Time for a new blog look

If you’ve previously logged into my page and are bewildered today, it’s because I’ve introduced a new look to my blog. For some time I’ve been feeling that my blog is a bit “squashed” and made it harder to read. Hopefully there’s not too much open space now.. Let me know what you think…is it easier to read?

The header takes up a bit more space than in my old-style blog but nearly all the images relate to my family history as I’ve used images of ancestral sites. I’d like to be able to link specific images with specific pages but that doesn’t appear to be possible. Happy for any tips if other WordPress people can offer some.

So what images will you be seeing:

The old red-roofed shed on my O’Brien family land in Ballykelly, Broadford, Parish Kilseily, Co Clare, Ireland.

Shore in Leith, Scotland, where my Melvin ancestors lived for many decades before emigrating: they could return now and be familiar with all these buildings.

Dorfprozelten, Bavaria from across the River Main, showing the village church, boats and vineyards: home of my Kunkel ancestor.

A beach scene from Achill in County Mayo because for me it typifies life on Ireland’s coast even though none of my rellies come from here.

A view over Dorfprozelten on the River Main, Bavaria. The river is a boundary and across the river is Baden.

Snow capped hills not far from near Drimuirk on south Loch Awe, Argyll, Scotland: McCorkindale country..

A view over Loch Awe from Kilchrenan parish: my McCorkindale ancestors moved from one side of the lake to the other but the north side (Kilchrenan) is where the McCorquodales came from in the long distant past.

A typical Irish scene in County Clare:patchwork fields.

Inveraray in Argyll, Scotland, home of Clan Campbell, and a focal point for families living in the area -they were inevitably influenced by this family. It is situated on Loch Fyne and my McCorkindales also lived at Ardkinglas at the top of Loch Fyne while my Morrisons lived across the loch from Inveraray.

Hmm, not sure all the images are scrolling randomly as intended, so please bear with me on that one..but at least you’ll get some.

I do hope you enjoy the new look.

Ancestor Approved Award

Ancestor Approved Award

I am delighted and honoured to receive the Ancestor Approved Award from Kim at Footsteps of the Past at http://footstepspast.blogspot.com/. It was a real treat to receive this in an emotional week as I watched from afar as my home town, and others with links to my family’s heritage, were flooded, lives lost, homes demolished and heritage destroyed.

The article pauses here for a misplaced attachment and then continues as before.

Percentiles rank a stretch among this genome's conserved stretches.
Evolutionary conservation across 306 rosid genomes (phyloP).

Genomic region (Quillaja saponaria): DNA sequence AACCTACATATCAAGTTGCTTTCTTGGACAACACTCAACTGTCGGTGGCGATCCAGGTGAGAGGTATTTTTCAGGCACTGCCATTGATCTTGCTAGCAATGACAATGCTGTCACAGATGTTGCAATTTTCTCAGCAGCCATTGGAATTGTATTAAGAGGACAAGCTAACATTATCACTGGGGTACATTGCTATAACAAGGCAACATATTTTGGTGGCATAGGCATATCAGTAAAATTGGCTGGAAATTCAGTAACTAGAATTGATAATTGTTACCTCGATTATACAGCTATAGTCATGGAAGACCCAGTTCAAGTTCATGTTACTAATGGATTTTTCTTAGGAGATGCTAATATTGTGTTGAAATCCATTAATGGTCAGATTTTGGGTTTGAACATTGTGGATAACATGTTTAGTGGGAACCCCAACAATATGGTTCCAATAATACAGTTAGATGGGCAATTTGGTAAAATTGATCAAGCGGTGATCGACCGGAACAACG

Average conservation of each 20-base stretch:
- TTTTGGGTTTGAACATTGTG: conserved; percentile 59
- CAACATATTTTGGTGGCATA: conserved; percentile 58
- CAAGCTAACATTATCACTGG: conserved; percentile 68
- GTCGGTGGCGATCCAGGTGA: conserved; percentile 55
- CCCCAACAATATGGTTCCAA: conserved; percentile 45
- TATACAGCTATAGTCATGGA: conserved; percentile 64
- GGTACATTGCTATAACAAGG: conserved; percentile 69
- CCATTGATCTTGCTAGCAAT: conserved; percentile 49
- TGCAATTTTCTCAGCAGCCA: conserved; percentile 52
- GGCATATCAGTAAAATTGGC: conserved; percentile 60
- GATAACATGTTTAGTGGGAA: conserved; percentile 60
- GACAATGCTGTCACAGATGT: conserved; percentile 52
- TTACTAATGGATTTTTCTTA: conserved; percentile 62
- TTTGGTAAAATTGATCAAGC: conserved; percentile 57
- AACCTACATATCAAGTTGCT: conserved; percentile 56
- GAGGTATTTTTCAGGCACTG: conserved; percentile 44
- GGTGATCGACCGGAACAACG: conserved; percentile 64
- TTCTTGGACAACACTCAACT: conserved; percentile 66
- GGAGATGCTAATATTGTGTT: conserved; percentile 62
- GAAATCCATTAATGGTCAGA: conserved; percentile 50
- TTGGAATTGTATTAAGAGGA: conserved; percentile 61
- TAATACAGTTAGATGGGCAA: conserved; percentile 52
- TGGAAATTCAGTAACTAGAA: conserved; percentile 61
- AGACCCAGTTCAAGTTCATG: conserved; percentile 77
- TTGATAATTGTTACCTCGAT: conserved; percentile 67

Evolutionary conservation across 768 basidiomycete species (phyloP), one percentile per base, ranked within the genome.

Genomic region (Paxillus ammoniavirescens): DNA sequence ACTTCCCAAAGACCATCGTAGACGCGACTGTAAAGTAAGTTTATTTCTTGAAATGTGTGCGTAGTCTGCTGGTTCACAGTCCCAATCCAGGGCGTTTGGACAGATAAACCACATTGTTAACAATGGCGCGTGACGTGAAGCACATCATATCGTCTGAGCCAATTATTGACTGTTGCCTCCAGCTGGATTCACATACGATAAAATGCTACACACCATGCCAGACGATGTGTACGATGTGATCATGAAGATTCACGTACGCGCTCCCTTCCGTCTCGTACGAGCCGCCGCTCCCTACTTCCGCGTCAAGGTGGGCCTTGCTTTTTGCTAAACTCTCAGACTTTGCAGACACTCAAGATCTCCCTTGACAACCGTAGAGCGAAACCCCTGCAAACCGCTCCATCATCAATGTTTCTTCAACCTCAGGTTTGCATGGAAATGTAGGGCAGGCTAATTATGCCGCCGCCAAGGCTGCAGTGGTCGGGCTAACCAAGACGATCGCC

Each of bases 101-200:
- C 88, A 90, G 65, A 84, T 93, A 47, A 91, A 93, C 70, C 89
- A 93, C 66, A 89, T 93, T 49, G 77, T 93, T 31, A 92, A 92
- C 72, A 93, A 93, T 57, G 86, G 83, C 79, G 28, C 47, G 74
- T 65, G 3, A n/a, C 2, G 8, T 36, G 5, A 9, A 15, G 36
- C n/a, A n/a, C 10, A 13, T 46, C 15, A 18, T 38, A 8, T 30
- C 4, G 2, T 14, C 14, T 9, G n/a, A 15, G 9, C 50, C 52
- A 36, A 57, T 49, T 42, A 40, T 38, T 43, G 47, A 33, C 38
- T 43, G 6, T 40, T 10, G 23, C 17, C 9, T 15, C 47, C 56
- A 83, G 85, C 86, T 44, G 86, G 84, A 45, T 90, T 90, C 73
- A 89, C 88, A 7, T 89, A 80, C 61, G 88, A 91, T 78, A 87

The Award was created by Leslie Ann Ballou At Ancestors Live Here and asks two things of those who receive it:

  1. They should write 10 surprising, humbling, or enlightening aspects of their research
  2. Pass the Award on to 10 other researchers whose family history blogs are doing their ancestors proud.

So here are my 10 surprising, humbling or enlightening findings, in no particular order or indeed order of importance:

  1. Enlightened, surprised and humbled that I was able to find the birthplace of Mary O’Brien from County Clare through meeting up with an elderly lady from Toowoomba who gave me one contact name. This distant relative provided clues and links that let me build a history of this whole clan of the O’Briens from Ballykelly, in Ireland, Australia and the United States.
  2. Surprised to find my great-grandfather Melvin was saved from drowning by Thomas Livermore, a blacksmith’s labourer during the Ipswich floods of January 1887. Humbled because if he hadn’t been saved, my line of the family would not exist.
  3.  Enlightened by finding the church marriage register for my Kunkel-O’Brien gt-gt-grandparents (this will be a blog for Australia Day –a topic suggested by Shelley at Twigs of Yore http://twigsofyore.blogspot.com/-so I won’t elaborate further here).
  4. Humbled by the day-to-day courage and commitment of my many Queensland pioneer families as well as “my” Dorfprozelten pioneers.
  5. Humbled by the many young men of my families who went to fight for the Empire in France and the Middle East during World War I, World War II, and Korea especially those who lie in foreign graves or whose bodies were never found. Also humbled by the determination with which the families left behind pursued every option to find out more about the men who were killed and sought to get keepsakes for their father-less children. Enlightened to read War Diaries which explained the circumstances surrounding their deaths.